The recognition of these contributions and the celebration of Hindu Heritage by state governments as well as individuals, therefore, strongly communicates the influence of Indian culture and the potential it holds in bringing the diverse communities together. It is also a significant step towards strengthening people-to-people relations as well as diaspora diplomacy.

However, the spread of our heritage and values through the diaspora is neither confined geographically to the US nor is a recent phenomenon. Authorities of the host nations have acknowledged the peaceful and pluralist nature of the Hindu community, giving them respect and a place in their societal fabric. This was demonstrated in the case of merchant communities from Gujarat and Maharashtra who undertook voyages to Russia and settled in Astrakhan, on the banks of the Volga River. In as early as the 18th century, the Russian Senate issued a law to protect the Hindu beliefs and practices of the Indian settlers, making it the first of its kind in Russia. In 1788, the Bhagawad Gita was translated, for the first time, into Russian. Even today, the interest in our spiritual texts including Vedas and in the philosophy of Yoga, the popularity of Indian literature and performing arts as well as the activities of ISKON, BAPS and other Hindu religious groups continue to keep this cultural affinity alive.

Even before travelling to Russia, traders, merchants and artists journeyed from India to Southeast Asia. This led to a very organic yet strong integration of Indic beliefs and traditions with the local practices of the region, some of which continue to date. A flourishing diaspora community lives in Thailand today, many of whom are fifth or sixth-generation PIOs. During Prime Minister Modi’s visit to Thailand in November 2019, a commemorative coin was released to mark the 550th birth anniversary of Guru Nanak Dev. A Thai translation of the 19th-century Tamil classic literature, Tirukkurall was also launched, thus indicating the strong connection the Indian diaspora in Thailand has with their motherland. The India Heritage Center, schools dedicated to Indian performing arts, and of course the vibrant India Town in Singapore is a testimony to the presence of a large and flourishing Indian diaspora in the country. The Indian government has also highlighted the deep-rooted cultural and civilizational linkages with Southeast Asia as a key pillar of its Act East Policy. This has created greater avenues for governments and individuals on both sides to the practice of diaspora diplomacy and develop strong cultural dialogues between the two regions.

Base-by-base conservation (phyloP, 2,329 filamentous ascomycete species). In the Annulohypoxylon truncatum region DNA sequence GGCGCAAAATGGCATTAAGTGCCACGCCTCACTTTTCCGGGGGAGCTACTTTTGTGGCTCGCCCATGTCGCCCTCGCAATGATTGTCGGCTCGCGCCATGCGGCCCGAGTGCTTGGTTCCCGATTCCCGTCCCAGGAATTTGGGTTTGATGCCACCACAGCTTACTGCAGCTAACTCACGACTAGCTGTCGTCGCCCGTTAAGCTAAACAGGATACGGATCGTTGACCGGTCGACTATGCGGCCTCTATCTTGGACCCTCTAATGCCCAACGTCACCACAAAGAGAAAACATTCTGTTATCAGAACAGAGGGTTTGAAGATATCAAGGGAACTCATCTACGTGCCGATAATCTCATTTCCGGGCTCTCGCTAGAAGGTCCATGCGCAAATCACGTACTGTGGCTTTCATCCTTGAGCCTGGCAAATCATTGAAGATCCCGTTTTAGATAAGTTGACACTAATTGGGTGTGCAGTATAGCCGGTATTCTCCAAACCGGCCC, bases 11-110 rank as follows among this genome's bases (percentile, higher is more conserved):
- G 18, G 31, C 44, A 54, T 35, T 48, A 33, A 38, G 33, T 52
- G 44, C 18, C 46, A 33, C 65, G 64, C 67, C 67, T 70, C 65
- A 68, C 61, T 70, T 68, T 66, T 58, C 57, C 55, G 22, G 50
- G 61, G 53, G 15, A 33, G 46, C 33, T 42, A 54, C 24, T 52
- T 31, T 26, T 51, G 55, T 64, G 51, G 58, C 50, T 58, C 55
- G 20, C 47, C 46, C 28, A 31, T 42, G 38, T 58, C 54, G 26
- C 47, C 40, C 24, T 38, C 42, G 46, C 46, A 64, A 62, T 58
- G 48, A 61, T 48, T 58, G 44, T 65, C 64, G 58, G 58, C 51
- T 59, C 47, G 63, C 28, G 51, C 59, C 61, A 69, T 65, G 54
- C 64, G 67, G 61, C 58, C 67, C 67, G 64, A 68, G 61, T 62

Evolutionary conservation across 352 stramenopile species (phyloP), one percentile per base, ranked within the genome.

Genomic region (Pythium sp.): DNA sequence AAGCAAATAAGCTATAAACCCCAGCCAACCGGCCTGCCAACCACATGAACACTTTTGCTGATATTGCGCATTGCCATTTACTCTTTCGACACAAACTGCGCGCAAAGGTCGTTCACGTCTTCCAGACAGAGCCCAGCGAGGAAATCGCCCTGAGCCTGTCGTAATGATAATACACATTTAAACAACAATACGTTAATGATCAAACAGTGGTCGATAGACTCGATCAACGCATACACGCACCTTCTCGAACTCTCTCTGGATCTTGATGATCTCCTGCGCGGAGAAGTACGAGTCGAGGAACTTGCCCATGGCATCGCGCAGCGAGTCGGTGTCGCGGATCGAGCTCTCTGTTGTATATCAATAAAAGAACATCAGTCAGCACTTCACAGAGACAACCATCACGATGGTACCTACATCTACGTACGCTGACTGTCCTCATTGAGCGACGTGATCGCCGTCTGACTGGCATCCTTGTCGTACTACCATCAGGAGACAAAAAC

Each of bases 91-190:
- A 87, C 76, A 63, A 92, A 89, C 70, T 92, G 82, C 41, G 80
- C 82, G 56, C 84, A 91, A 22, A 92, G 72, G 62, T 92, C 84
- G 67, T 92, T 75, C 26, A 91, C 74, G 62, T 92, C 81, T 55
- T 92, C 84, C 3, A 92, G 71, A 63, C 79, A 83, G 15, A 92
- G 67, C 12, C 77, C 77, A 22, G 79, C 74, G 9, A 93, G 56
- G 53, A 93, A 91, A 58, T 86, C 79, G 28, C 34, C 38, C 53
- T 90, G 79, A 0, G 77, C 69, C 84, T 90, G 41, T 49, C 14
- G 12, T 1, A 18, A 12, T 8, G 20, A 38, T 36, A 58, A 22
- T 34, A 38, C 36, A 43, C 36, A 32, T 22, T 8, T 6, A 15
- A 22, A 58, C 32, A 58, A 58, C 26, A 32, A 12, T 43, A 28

In another instance, the government of Victoria, Australia, in 2019, provided assistance worth AUD 3 million to the Indian diaspora community for the purpose of temple conservation and building cultural centres. Victoria is home to the highest number of Indian PIOs, NRIs and expats across Australia and this community has been important in making Victoria one of the most multicultural places in the world.

In this sense, the Indian diaspora has served as a bridge between the diverse cultures of their homeland and host land. Over the years, they have been influential in shaping a global discourse, increasing awareness towards Indic philosophies and values, underpinned by ideals of democracy, acceptance and pluralism. The efforts by various foreign governments at the national and state level to promote Indic heritage and wisdom, carried forth by the diaspora community, signifies the increasing relevance and appreciation of India’s cultural contributions to the world. At the same time, it also indicates the power that the Indian diaspora community holds as contributors to their host country’s economic, political and social progress. Today, the Indian diaspora community has not just emerged as the largest in the world but also as a powerful instrument of our soft power.